So pack the kids off to their Aunt's, close the curtains, make sure you've quenched your thirst (although toilet breaks are not permitted) and keep your wits about you, because I'm just about to press play and no daydreaming is allowed. Just open your mind, clear your ears and let yourself be immersed into the world of Frogg Cafe. Prepare to be amazed, amused, stunned and seduced and be ready to clear your diary for repeated listens, I know you'll be back for more.

Frogg Cafe: Bateless Edge
Posted by Jordan Blum, SoT Staff Writer on 2010-09-09 17:02:56
My Score:

Avant-garde prog has a tendency to simply drift along. The musicianship is always fantastic, the ideas are plentiful and rapid, and the timbres are vast, but there is usually a lack of cohesion and direction that prevents the music from being captivating. Bateless Edge, the fourth LP by Frogg Café, is largely a victim of this, but there are some interesting melodies and instrumental moments as well.

Bateless Edge comes roughly a decade into the career of the New York based quintet, and the specific players on the album are Bill Ayasse, James Guarnieri, Andrew Sussman, Nick Lieto, John Lieto, and co-founding member Frank Camiola. Sussman describes the 78 minute opus as a "…reflection on incidents revolving around our own personal lives…" Frogg Café effortlessly fuse progressive rock, pop melodicism and fusion jazz, Latin music, bluegrass, modern chamber music and avant-garde experimental, which sometimes results in a lot of remarkable playing that's best suited as background music.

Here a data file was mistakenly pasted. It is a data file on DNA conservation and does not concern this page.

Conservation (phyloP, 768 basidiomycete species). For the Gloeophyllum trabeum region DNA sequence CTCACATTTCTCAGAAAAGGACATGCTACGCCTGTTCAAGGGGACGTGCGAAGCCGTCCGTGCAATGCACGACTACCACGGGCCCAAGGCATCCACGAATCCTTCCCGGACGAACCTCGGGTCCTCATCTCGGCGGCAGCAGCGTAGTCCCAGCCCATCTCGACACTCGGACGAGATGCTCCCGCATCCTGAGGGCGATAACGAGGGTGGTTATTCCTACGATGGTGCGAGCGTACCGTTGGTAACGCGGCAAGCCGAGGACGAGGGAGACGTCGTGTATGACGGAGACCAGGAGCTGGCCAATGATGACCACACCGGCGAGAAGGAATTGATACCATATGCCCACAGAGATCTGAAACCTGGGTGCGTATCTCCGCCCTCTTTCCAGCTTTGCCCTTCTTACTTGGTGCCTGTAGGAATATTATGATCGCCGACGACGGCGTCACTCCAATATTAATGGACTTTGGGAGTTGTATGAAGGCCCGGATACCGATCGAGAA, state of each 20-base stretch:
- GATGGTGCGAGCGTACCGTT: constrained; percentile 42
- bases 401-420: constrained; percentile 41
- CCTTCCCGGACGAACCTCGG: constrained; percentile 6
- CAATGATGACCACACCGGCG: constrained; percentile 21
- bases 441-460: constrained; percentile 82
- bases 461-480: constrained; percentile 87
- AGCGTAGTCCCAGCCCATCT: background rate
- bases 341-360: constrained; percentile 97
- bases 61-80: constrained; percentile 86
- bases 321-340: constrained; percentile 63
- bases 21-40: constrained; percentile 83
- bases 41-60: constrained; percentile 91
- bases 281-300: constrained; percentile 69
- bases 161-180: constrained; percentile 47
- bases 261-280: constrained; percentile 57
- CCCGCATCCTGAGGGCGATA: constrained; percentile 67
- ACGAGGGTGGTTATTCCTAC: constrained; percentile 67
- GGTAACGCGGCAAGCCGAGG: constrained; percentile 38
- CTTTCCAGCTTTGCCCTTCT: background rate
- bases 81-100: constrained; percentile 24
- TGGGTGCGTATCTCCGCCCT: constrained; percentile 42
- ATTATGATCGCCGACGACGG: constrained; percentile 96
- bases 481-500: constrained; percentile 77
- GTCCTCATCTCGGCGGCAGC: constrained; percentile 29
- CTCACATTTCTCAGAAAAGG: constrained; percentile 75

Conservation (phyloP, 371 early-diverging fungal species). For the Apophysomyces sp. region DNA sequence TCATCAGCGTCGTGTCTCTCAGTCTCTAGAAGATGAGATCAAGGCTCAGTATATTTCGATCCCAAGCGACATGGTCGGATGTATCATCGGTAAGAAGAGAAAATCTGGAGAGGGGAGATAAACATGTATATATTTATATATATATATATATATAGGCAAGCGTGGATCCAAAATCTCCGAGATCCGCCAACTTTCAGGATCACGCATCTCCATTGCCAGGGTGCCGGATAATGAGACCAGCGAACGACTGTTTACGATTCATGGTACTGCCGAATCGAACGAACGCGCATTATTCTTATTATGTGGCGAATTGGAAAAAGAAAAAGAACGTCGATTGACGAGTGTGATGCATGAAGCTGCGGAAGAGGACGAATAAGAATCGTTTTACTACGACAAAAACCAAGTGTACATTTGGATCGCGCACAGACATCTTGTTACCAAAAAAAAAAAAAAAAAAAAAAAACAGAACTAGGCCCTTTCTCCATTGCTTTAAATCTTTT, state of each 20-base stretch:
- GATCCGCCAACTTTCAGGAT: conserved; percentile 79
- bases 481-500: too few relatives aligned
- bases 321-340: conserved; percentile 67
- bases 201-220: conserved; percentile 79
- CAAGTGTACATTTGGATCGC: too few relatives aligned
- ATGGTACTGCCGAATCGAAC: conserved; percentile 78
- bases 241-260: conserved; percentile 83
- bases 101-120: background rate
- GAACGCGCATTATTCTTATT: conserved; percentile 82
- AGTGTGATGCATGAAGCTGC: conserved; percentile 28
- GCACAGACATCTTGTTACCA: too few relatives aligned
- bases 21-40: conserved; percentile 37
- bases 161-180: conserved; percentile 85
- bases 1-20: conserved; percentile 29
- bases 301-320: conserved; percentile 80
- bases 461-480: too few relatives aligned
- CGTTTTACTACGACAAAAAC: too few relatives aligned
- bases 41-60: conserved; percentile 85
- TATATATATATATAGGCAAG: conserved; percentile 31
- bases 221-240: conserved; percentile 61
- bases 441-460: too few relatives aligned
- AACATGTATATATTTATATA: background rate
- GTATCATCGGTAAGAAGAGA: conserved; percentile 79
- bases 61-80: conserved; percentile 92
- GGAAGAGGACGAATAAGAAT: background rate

The album opens with its best track, "Terra Sancta." Dedicated to "…children who lost parents on 9/11," the piece discusses the loss of innocence children faced as they watched the tragedy unfold in their classrooms. Musically, it's quite diverse and energetic, featuring horns, psychedelic guitar and constantly shifting rhythms. Their voice blend into pleasant harmonies and the middle section features nice counterpoint between guitar and piano. It's one of the more focused songs on the record.

"Move Over I'm Driving," with its emphasis on horns and walking bass, is jazzier. Unfortunately, it lacks any major driving force for listeners to engage with, and, because of its little variety, it goes on too long (you could basically skip to any moment in the track without it really sounding different). "Pasta Fazeuhl" is more eccentric, frantic and technical, and thus it's more interesting than the previous track, but basically the same problems occur. At fifteen minutes in length, Frogg Café could have easily cut it down to a quarter of its length or just made it four times as diverse and appealing. The musicianship is very impressive, especially with the extremely quick spurts of intervals that are similar to what John McLaughlin did with The Mahavishnu Orchestra. There is also the more experimental and random bits that bare comparison to Deluge Grandeur. It's just too much for too long.